As a Windows Client (WPF, Silverlight, Windows Phone, Native, XNA,
Surface) community guy on Scott Hanselman's team at Microsoft, I am
constantly on Twitter. I've found twitter to be pretty
indispensible for keeping up with the community, and for keeping
myself sane while working from home.
First, a little on my working setup
I have three displays and two computers that I use daily. I also
have my touch tablet that I use if I need to do some touch work, or
I am preparing to go on the road. Due to the shape of my desk, I
have one 24" display on my left, dedicated to my Microsoft PC (quad
core, 8gig machine), A 23" display right in front of me, as my home
PC's main display, and then an old 20" display above the 23"
display, dedicated primarily to Twitter or to reference material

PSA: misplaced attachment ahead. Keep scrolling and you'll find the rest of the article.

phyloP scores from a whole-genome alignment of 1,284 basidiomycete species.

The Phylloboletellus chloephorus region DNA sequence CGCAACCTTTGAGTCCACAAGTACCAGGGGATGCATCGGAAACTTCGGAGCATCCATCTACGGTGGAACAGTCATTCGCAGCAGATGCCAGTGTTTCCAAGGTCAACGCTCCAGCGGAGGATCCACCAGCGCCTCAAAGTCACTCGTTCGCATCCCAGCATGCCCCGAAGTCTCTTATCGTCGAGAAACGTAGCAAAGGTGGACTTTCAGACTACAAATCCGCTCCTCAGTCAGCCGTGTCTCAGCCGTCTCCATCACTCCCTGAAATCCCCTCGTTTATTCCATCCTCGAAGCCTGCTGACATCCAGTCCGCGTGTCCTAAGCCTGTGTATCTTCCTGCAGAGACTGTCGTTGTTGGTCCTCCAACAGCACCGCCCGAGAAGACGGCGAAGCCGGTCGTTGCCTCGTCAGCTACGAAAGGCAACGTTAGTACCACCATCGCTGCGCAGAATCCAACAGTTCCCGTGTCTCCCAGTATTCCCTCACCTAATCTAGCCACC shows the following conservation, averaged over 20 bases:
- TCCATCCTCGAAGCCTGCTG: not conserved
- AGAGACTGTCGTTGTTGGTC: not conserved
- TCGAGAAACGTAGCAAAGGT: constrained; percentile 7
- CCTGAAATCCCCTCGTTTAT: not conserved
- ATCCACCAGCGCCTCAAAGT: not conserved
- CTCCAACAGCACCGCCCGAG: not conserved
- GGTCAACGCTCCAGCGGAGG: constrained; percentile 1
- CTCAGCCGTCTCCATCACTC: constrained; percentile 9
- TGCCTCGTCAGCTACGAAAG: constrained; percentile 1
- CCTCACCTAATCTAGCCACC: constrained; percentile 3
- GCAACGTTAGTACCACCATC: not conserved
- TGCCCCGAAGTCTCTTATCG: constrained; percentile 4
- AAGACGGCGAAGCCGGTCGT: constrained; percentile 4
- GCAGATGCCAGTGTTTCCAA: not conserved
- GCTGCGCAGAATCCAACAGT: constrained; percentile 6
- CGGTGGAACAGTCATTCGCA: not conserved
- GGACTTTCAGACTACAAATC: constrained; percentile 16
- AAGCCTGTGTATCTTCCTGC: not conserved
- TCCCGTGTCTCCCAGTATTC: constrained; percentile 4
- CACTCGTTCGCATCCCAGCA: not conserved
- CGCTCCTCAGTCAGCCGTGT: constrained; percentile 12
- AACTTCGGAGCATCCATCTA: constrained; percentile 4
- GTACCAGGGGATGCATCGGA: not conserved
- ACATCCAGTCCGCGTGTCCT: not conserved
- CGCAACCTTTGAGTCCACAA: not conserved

for whatever chapter/blog/article I am currently writing. When I
move my desk, I will have more displays
(preferably a 30 and a couple 24s) :) I use Input Director to share
my keyboard and mouse between my main PC and my Microsoft PC.
Here's a picture from last year.
My Microsoft PC typically has my MS email open, some internal
sites, and often times, Premiere Pro encoding some video
Twitter Columns, Groups, and Searches
Every day, I check my direct messages and my mentions for any
conversations I should reply to. I'll also check the latest in my
"all friends" feed, but won't make an attempt to really catch up
with overnight stuff. If it's below the fold, I pretty much write
it off and only deal with new items as they come in (I often
attempt to do the same with email, but that doesn't go over well
<g>). These are my Twitter in-boxes.
So far, my columns (from left to right are)